[Former saber fencer] Peter Westbrook showed us how to win, but beyond that he’s shown us what it is to be principled and graceful. It's not his 13 national championships, six Olympic teams or Olympic bronze medal — it's his character, his commitment to giving back, and his spirit that entrances us. It's never just been about Peter — but about the Peter Westbrook Foundation, helping us reach higher heights, helping us reach more children, teaching us to function as a unit. That is the difference Peter has made in all of us. His legacy goes beyond the Olympians he helped create. It reaches our families, the next generation of fencers, our friends, and our communities. We're thankful and grateful.
8) Jessika Jenson, Snowboarding
I really look up to my teammate Jamie Anderson. She’s just so calm and relaxed and you just watch her and you know she’s doing what she loves. That’s inspiring.
9) Cullen Jones, Swimming
The person who was a pretty pivotal person for me was actually Michael Phelps. In 2006, I was swimming a race in Charlotte and in the 50-meter freestyle I got second to him by, I think, about a tenth. He looked over at me and said, ‘Wow, finally we have our fourth swimmer for the 4x100 free relay.’ And at that time the U.S. had just lost to South Africa in 2004, and in 2000 the Australians won, so it was huge for him to look at me and say I was going to do that fourth leg to try to get that title back. I took it to heart. I went and trained my butt off, and in that same year that summer we set the world record.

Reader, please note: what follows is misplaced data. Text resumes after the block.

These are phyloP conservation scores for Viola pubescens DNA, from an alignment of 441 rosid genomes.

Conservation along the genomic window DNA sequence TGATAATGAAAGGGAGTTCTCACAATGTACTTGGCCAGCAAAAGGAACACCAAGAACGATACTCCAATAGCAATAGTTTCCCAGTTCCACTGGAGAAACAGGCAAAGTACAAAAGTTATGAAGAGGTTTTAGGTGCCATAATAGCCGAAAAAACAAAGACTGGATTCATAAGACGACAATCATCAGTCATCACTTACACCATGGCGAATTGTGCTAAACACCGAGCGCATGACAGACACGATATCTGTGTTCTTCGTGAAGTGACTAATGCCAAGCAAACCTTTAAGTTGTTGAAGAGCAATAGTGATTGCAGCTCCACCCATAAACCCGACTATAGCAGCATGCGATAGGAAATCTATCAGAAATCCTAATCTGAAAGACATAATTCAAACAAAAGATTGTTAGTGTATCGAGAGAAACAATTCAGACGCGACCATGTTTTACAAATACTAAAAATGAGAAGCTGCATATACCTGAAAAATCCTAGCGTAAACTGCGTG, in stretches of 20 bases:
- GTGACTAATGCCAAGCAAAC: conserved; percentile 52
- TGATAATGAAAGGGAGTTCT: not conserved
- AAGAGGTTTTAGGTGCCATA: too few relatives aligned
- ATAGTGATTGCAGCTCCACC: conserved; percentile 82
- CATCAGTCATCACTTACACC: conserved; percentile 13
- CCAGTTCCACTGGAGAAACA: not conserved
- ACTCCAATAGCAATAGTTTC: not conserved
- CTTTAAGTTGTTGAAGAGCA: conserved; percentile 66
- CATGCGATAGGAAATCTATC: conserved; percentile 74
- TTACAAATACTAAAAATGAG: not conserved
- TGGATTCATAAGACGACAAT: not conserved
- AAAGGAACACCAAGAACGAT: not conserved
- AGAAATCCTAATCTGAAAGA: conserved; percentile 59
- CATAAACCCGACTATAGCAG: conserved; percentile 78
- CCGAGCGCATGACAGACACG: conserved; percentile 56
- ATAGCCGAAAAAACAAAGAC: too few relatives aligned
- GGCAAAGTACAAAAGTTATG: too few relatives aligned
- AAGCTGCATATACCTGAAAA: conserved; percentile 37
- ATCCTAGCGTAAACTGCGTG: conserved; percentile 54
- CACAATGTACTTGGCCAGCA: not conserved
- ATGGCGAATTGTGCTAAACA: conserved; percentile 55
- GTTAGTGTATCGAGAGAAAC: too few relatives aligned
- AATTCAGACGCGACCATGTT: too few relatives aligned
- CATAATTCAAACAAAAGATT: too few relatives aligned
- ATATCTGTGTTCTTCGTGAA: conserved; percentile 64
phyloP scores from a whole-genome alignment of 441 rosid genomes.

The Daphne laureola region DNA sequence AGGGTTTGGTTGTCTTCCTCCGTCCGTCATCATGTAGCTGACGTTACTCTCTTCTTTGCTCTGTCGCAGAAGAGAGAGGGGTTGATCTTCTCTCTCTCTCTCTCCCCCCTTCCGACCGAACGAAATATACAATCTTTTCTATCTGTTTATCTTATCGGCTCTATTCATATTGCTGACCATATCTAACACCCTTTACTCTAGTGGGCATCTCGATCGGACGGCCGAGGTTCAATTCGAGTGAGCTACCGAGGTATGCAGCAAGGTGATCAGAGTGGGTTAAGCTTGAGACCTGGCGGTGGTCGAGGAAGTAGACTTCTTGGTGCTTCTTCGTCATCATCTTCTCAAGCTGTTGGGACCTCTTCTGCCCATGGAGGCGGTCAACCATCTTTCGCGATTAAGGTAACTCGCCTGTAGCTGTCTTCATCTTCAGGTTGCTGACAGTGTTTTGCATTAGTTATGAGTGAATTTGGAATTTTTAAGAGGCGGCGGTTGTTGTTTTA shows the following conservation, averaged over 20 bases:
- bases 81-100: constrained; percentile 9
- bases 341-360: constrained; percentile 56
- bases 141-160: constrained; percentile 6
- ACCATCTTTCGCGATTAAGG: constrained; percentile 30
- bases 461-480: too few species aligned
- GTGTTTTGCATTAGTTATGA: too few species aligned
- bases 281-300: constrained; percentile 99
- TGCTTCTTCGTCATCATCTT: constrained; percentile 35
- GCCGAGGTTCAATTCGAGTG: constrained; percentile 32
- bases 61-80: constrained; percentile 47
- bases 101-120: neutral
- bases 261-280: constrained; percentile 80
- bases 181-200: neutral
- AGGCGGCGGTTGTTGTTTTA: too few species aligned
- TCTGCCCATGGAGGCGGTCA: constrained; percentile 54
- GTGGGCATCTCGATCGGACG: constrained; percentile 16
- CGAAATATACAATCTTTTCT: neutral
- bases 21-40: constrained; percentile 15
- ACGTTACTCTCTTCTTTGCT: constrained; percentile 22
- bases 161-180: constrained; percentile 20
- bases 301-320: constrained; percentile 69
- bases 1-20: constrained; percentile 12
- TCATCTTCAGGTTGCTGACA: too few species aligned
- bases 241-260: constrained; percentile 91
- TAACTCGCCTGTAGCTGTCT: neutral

10) Chris Knierim, Figure Skating
The obvious answer would be [my wife and skating partner] Alexa, because I think we both influence each other in ways to grow and develop as people and as athletes.
11) Hilary Knight, Ice Hockey